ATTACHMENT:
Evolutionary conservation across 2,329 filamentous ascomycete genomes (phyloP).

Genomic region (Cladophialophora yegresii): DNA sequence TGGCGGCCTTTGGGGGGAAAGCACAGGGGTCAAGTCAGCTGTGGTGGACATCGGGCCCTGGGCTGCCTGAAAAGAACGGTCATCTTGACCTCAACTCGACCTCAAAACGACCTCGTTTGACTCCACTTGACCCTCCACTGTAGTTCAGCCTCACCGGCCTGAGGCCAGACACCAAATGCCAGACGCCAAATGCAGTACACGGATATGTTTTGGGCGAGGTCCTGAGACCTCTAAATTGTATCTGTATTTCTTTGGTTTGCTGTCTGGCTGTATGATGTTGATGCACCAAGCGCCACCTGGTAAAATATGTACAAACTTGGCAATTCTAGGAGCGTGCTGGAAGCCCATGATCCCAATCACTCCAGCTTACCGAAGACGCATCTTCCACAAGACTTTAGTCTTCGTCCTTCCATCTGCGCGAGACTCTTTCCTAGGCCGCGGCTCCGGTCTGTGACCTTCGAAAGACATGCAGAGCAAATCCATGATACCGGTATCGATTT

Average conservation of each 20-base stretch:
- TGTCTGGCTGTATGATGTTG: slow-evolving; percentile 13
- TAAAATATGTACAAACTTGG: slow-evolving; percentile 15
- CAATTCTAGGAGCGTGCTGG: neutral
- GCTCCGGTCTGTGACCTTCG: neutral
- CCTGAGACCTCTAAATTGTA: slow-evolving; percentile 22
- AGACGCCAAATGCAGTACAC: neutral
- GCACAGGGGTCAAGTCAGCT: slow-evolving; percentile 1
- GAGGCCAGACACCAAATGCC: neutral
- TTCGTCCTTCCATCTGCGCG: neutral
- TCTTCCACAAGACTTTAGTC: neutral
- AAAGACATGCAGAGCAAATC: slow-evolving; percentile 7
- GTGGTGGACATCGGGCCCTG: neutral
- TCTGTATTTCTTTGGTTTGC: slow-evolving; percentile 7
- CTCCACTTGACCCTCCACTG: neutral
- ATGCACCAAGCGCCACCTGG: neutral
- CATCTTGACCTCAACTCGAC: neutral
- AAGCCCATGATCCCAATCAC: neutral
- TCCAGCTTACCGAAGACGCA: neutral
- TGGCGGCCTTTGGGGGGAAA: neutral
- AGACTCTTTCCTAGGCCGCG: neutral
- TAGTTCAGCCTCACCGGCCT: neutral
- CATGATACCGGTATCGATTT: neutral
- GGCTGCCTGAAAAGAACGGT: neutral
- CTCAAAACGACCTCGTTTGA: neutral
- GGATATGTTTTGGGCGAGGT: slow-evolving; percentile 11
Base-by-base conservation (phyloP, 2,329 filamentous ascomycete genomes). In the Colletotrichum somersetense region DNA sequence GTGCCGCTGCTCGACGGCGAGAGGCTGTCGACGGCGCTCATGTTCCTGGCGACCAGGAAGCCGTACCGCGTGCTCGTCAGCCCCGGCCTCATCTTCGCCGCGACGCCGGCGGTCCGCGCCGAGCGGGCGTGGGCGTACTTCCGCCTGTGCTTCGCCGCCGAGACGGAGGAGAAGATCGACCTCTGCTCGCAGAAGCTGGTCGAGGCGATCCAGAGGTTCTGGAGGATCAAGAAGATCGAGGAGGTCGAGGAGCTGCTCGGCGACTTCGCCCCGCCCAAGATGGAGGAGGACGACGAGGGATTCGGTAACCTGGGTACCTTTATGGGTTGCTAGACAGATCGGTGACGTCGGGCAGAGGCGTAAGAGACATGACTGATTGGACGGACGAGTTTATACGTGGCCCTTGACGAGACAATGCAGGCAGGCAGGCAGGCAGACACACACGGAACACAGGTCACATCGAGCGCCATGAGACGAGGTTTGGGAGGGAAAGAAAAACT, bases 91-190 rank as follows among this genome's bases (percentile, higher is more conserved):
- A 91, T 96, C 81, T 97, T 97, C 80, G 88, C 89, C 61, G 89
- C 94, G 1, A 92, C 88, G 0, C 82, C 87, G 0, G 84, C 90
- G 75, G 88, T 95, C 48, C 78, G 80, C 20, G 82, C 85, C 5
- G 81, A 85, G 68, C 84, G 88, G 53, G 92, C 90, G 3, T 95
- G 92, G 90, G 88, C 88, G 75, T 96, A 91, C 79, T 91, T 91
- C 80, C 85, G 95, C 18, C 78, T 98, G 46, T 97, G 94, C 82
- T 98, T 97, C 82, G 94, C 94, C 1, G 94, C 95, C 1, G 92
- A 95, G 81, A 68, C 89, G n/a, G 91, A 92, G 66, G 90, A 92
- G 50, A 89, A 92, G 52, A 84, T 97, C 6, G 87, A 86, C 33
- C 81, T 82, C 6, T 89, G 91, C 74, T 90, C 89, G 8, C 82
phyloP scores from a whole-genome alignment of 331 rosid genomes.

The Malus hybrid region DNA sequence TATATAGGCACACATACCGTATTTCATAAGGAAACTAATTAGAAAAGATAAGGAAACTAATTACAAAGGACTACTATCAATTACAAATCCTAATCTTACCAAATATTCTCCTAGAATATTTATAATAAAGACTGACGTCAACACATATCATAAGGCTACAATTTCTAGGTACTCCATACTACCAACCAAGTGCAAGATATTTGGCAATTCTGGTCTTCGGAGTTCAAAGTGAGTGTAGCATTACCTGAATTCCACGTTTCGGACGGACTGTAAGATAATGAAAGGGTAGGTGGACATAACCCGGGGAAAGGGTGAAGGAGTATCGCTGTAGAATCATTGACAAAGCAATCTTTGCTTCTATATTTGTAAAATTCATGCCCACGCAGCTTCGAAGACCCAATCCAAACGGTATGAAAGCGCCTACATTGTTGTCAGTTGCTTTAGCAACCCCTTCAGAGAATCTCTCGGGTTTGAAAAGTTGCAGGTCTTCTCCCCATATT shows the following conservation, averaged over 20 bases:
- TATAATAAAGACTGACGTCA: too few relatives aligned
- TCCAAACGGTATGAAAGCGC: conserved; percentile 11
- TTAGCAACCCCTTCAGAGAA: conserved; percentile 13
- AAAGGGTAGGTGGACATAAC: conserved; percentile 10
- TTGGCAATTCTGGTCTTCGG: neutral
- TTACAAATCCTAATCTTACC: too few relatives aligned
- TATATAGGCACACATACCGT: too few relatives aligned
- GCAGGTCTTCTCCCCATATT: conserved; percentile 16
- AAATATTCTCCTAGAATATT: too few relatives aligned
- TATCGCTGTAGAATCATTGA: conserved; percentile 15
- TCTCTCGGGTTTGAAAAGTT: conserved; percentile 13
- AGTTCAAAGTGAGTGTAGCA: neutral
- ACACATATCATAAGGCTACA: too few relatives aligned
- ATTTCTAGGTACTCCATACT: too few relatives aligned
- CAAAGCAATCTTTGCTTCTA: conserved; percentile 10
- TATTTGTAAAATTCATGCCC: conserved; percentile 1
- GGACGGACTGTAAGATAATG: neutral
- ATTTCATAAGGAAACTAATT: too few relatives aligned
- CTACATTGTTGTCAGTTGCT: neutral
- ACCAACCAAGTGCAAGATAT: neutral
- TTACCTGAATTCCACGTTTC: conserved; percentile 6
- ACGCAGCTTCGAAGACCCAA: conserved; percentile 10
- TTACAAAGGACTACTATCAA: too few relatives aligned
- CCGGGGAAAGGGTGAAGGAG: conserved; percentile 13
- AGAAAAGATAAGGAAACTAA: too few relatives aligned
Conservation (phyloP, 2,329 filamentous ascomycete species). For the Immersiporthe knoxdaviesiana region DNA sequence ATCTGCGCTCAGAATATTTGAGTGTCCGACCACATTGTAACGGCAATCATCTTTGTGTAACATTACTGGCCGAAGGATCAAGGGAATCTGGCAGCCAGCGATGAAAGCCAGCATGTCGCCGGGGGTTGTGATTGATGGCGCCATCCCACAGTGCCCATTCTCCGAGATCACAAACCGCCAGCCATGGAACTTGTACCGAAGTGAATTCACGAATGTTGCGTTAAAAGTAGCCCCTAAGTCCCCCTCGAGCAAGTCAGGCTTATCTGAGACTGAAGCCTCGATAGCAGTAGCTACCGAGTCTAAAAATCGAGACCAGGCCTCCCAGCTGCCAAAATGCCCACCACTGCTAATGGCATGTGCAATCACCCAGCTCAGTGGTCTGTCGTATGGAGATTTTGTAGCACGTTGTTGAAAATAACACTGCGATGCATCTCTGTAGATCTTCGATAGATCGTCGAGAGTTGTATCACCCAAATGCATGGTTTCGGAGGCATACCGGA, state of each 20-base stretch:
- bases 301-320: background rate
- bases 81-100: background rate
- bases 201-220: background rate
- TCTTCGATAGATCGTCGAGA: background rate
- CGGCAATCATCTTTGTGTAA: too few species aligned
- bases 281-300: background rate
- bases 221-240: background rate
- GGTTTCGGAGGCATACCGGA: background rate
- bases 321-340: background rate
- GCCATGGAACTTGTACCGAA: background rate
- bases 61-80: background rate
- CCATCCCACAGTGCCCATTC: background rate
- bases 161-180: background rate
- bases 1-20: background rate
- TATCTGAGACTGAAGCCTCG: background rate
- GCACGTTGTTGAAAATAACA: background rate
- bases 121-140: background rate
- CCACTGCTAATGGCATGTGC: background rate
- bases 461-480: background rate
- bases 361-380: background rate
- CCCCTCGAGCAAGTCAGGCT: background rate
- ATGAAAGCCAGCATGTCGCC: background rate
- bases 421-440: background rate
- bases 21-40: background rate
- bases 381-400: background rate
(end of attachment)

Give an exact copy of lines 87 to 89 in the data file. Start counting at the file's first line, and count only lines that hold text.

- bases 361-380: background rate
- CCCCTCGAGCAAGTCAGGCT: background rate
- ATGAAAGCCAGCATGTCGCC: background rate